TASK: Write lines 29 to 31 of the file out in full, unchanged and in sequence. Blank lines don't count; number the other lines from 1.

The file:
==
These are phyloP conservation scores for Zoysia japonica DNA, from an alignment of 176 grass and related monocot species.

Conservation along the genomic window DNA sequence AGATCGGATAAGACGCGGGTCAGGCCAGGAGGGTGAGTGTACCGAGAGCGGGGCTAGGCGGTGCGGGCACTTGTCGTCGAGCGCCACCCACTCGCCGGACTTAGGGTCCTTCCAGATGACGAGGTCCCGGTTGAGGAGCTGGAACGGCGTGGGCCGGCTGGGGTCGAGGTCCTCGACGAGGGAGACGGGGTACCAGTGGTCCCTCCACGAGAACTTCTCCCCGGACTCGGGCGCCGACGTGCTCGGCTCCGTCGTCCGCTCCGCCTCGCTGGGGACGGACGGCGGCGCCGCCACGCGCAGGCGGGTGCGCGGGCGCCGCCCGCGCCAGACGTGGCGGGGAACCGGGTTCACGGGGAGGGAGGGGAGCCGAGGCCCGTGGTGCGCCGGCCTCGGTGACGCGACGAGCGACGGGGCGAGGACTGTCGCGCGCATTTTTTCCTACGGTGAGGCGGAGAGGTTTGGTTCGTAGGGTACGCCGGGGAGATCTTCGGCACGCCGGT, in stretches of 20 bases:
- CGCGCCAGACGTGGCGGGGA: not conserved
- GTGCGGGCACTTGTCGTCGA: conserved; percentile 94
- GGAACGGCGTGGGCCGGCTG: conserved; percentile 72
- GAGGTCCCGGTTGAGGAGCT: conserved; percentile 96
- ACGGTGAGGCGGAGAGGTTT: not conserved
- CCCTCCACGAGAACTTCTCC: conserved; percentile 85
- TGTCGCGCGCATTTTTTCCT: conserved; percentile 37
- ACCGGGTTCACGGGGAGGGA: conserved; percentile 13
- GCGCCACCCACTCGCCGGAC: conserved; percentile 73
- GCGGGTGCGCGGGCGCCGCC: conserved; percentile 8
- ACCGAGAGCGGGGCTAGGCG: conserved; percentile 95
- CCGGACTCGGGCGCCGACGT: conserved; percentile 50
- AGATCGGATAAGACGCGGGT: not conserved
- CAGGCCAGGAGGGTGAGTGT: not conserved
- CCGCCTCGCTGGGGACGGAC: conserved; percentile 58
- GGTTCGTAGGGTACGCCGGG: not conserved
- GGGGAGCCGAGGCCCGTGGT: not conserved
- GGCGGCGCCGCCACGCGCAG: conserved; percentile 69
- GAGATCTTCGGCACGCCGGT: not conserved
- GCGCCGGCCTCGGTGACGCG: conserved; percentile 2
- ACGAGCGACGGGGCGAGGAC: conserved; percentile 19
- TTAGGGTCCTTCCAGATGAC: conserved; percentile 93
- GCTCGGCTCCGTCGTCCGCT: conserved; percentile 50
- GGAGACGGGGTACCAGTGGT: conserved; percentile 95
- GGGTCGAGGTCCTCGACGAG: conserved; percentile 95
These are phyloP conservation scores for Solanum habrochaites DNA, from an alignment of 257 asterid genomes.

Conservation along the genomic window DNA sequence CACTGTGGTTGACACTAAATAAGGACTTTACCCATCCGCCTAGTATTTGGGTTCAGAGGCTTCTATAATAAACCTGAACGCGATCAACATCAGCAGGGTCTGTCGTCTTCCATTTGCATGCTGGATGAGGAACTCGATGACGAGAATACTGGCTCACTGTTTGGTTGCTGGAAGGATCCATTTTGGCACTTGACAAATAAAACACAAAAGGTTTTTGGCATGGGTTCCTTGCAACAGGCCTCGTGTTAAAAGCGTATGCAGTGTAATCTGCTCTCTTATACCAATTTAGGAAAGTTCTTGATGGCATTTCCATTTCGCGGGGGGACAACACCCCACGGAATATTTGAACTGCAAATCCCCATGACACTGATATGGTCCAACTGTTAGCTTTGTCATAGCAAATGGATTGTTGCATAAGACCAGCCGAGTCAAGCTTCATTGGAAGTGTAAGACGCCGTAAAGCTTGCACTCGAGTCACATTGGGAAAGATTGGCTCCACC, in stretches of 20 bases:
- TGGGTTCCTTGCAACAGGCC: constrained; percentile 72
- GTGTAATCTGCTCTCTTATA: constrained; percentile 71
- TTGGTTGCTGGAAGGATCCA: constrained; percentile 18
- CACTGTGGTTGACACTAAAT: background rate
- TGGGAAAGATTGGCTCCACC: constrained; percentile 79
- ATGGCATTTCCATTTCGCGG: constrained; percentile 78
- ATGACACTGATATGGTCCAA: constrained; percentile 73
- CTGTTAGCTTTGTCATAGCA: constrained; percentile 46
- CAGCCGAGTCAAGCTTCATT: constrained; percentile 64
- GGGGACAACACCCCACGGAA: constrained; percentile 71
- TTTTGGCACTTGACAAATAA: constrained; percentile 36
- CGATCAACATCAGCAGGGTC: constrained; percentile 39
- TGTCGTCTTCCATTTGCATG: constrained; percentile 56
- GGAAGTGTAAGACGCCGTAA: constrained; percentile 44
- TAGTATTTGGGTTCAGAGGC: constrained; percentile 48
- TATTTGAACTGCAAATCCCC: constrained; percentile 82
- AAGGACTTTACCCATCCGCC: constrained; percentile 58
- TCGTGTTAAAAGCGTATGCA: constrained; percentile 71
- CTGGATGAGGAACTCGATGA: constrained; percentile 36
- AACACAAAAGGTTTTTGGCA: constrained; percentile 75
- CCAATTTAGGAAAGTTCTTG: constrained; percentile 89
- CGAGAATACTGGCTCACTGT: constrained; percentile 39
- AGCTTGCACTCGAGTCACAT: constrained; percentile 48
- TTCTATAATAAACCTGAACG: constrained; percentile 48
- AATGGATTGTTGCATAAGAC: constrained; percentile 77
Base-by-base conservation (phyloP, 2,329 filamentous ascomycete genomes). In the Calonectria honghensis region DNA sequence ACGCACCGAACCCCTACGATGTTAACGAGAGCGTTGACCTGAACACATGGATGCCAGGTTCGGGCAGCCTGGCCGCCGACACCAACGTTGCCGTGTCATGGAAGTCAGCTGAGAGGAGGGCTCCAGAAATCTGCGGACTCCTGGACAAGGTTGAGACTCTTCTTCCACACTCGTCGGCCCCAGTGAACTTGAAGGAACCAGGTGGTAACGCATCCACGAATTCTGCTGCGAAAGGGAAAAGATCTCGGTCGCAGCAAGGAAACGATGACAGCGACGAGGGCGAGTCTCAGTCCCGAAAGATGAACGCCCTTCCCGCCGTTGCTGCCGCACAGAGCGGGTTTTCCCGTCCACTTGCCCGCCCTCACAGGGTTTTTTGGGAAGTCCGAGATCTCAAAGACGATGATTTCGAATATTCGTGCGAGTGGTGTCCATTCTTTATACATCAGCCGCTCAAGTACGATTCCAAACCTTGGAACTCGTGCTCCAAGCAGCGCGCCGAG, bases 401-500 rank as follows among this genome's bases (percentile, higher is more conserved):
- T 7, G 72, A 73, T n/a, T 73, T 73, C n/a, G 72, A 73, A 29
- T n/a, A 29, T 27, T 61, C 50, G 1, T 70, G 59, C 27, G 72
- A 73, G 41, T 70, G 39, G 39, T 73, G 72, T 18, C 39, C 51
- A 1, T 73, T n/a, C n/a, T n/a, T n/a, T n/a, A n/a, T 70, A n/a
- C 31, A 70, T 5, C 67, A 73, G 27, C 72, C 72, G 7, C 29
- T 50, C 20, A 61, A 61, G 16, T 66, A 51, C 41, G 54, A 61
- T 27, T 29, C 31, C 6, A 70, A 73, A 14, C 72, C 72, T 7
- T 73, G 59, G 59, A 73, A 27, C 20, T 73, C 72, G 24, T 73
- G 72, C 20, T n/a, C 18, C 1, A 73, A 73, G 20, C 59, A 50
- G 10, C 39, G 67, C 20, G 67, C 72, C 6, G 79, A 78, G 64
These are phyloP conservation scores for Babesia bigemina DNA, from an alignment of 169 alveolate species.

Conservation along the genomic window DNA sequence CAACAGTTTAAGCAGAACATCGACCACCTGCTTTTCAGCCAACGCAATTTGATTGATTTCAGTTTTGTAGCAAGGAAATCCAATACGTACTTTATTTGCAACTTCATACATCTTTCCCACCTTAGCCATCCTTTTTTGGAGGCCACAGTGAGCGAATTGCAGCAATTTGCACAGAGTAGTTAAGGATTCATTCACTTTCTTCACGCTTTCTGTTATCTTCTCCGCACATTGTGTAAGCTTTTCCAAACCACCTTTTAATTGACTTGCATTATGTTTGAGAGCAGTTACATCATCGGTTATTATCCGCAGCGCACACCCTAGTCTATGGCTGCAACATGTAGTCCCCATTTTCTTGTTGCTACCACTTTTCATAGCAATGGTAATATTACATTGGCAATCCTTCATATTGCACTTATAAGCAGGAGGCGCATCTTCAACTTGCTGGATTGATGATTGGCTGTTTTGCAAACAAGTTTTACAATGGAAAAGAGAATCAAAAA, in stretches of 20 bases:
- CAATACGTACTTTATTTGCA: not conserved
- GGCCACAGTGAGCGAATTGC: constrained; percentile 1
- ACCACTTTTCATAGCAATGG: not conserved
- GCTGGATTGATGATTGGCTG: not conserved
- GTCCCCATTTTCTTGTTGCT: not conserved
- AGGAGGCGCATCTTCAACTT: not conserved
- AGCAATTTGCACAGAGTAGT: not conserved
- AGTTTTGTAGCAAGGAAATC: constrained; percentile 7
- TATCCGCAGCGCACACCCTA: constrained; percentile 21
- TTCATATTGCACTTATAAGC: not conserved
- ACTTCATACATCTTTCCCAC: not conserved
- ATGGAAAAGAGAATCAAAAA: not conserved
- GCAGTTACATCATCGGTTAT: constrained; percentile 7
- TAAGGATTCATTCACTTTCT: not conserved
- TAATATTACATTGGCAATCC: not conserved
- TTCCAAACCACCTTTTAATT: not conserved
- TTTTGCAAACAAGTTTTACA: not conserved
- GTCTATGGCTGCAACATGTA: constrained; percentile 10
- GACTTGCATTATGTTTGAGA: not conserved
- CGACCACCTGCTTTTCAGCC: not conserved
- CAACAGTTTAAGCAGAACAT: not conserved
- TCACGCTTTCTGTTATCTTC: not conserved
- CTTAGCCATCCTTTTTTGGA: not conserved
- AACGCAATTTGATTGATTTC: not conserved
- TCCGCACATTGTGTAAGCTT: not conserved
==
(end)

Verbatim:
Conservation along the genomic window DNA sequence CACTGTGGTTGACACTAAATAAGGACTTTACCCATCCGCCTAGTATTTGGGTTCAGAGGCTTCTATAATAAACCTGAACGCGATCAACATCAGCAGGGTCTGTCGTCTTCCATTTGCATGCTGGATGAGGAACTCGATGACGAGAATACTGGCTCACTGTTTGGTTGCTGGAAGGATCCATTTTGGCACTTGACAAATAAAACACAAAAGGTTTTTGGCATGGGTTCCTTGCAACAGGCCTCGTGTTAAAAGCGTATGCAGTGTAATCTGCTCTCTTATACCAATTTAGGAAAGTTCTTGATGGCATTTCCATTTCGCGGGGGGACAACACCCCACGGAATATTTGAACTGCAAATCCCCATGACACTGATATGGTCCAACTGTTAGCTTTGTCATAGCAAATGGATTGTTGCATAAGACCAGCCGAGTCAAGCTTCATTGGAAGTGTAAGACGCCGTAAAGCTTGCACTCGAGTCACATTGGGAAAGATTGGCTCCACC, in stretches of 20 bases:
- TGGGTTCCTTGCAACAGGCC: constrained; percentile 72
- GTGTAATCTGCTCTCTTATA: constrained; percentile 71